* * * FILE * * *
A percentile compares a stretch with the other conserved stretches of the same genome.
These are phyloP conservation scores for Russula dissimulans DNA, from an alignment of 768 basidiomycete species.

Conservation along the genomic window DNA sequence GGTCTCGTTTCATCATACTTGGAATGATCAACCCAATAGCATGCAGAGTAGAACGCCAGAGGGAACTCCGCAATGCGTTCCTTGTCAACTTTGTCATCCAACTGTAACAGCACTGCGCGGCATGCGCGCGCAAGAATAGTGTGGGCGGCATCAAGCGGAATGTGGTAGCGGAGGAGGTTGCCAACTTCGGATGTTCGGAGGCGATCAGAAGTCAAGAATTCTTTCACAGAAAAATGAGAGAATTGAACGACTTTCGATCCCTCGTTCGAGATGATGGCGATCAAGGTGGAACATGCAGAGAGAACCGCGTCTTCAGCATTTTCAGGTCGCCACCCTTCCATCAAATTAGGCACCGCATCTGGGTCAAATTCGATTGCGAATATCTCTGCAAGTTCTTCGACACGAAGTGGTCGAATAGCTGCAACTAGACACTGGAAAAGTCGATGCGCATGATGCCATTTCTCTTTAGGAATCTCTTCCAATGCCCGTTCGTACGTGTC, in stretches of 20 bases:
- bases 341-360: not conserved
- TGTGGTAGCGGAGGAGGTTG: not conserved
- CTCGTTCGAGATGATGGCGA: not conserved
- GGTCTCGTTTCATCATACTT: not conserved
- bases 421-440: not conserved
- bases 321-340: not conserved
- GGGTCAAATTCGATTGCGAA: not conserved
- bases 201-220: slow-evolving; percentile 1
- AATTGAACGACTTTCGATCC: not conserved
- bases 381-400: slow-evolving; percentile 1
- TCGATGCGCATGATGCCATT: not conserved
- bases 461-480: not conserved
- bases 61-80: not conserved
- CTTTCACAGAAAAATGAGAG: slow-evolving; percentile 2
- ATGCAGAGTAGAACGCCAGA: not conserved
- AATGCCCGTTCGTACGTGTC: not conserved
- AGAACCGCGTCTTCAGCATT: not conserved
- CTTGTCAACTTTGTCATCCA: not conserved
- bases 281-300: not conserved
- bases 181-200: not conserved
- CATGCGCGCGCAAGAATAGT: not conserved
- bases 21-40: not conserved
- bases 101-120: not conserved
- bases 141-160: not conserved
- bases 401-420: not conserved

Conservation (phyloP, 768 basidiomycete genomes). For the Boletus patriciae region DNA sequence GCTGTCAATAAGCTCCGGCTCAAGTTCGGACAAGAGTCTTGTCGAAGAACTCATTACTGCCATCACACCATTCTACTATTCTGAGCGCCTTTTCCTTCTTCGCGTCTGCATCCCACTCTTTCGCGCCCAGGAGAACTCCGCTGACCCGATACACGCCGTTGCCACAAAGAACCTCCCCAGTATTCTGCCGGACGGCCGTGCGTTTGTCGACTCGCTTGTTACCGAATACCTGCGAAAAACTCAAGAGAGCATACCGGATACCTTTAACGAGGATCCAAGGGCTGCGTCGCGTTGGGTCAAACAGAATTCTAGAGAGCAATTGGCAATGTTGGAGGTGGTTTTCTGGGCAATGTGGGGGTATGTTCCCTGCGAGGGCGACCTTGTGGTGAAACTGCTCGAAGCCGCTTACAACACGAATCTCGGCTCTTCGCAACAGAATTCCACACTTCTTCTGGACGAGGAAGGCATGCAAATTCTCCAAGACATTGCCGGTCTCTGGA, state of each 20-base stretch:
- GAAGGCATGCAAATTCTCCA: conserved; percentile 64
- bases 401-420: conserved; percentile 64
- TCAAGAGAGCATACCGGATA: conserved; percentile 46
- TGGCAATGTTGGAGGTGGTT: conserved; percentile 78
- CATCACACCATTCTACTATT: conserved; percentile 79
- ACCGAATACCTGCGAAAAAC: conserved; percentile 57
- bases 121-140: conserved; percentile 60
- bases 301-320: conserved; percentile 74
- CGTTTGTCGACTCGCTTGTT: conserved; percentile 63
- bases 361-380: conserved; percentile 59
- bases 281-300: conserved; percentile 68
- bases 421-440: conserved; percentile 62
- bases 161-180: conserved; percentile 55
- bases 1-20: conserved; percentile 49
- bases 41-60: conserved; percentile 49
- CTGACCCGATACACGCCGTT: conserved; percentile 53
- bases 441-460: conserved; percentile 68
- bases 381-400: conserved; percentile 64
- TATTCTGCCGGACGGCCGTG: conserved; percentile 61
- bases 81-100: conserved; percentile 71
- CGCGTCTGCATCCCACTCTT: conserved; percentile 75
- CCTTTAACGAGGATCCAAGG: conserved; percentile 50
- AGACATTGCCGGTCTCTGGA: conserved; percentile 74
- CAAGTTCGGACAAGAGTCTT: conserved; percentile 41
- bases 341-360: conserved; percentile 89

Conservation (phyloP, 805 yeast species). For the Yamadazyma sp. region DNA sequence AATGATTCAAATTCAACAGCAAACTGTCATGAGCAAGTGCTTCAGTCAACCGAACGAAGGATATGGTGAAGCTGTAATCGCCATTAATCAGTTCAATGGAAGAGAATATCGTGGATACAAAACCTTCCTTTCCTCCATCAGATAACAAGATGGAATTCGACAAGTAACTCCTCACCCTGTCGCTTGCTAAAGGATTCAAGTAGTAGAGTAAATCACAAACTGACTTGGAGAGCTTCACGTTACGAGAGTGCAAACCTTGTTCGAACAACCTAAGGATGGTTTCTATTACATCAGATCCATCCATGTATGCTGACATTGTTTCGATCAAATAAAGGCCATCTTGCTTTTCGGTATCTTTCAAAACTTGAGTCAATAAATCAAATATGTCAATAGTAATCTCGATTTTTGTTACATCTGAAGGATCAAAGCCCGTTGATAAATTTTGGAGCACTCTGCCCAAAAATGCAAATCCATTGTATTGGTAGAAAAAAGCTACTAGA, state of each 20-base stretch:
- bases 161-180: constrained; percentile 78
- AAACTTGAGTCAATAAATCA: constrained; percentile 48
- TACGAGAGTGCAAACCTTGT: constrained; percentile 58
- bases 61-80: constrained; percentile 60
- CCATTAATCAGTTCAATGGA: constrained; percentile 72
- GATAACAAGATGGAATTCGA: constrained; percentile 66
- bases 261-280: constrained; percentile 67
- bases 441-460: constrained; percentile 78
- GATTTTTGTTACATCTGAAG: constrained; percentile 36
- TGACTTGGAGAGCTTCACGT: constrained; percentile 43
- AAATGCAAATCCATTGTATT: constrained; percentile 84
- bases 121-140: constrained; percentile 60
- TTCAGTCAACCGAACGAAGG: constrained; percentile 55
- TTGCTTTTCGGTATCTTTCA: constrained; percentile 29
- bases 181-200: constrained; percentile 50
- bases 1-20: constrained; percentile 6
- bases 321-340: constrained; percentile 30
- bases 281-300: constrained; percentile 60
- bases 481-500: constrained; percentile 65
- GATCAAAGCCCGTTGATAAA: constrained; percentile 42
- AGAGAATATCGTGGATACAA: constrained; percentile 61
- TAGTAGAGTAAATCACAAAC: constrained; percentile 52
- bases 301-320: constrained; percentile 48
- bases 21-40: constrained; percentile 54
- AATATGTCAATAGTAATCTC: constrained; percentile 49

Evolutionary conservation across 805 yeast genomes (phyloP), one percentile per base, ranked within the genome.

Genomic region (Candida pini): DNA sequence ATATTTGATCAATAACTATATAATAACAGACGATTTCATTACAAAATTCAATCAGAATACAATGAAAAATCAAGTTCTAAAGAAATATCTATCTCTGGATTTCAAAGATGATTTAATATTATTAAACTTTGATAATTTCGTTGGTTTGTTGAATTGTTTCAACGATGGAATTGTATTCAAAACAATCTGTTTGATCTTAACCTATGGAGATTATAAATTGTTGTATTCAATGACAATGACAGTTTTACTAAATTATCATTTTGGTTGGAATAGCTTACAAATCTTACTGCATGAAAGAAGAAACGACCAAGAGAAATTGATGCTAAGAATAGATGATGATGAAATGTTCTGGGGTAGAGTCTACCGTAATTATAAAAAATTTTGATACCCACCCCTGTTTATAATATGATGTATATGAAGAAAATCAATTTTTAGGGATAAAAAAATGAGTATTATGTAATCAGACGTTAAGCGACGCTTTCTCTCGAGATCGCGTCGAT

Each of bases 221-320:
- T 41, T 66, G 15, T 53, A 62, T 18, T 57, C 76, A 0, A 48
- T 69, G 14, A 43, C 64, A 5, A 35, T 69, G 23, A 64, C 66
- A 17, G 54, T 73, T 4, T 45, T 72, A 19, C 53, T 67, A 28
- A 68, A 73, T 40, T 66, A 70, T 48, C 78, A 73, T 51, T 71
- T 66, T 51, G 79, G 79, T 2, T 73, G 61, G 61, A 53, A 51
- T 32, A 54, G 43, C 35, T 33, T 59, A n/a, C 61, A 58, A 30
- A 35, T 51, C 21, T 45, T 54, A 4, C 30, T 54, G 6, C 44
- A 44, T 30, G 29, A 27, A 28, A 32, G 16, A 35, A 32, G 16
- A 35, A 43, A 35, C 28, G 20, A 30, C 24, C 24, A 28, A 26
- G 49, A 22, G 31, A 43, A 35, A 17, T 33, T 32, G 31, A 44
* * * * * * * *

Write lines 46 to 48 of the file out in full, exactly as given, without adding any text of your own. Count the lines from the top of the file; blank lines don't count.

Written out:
- bases 441-460: conserved; percentile 68
- bases 381-400: conserved; percentile 64
- TATTCTGCCGGACGGCCGTG: conserved; percentile 61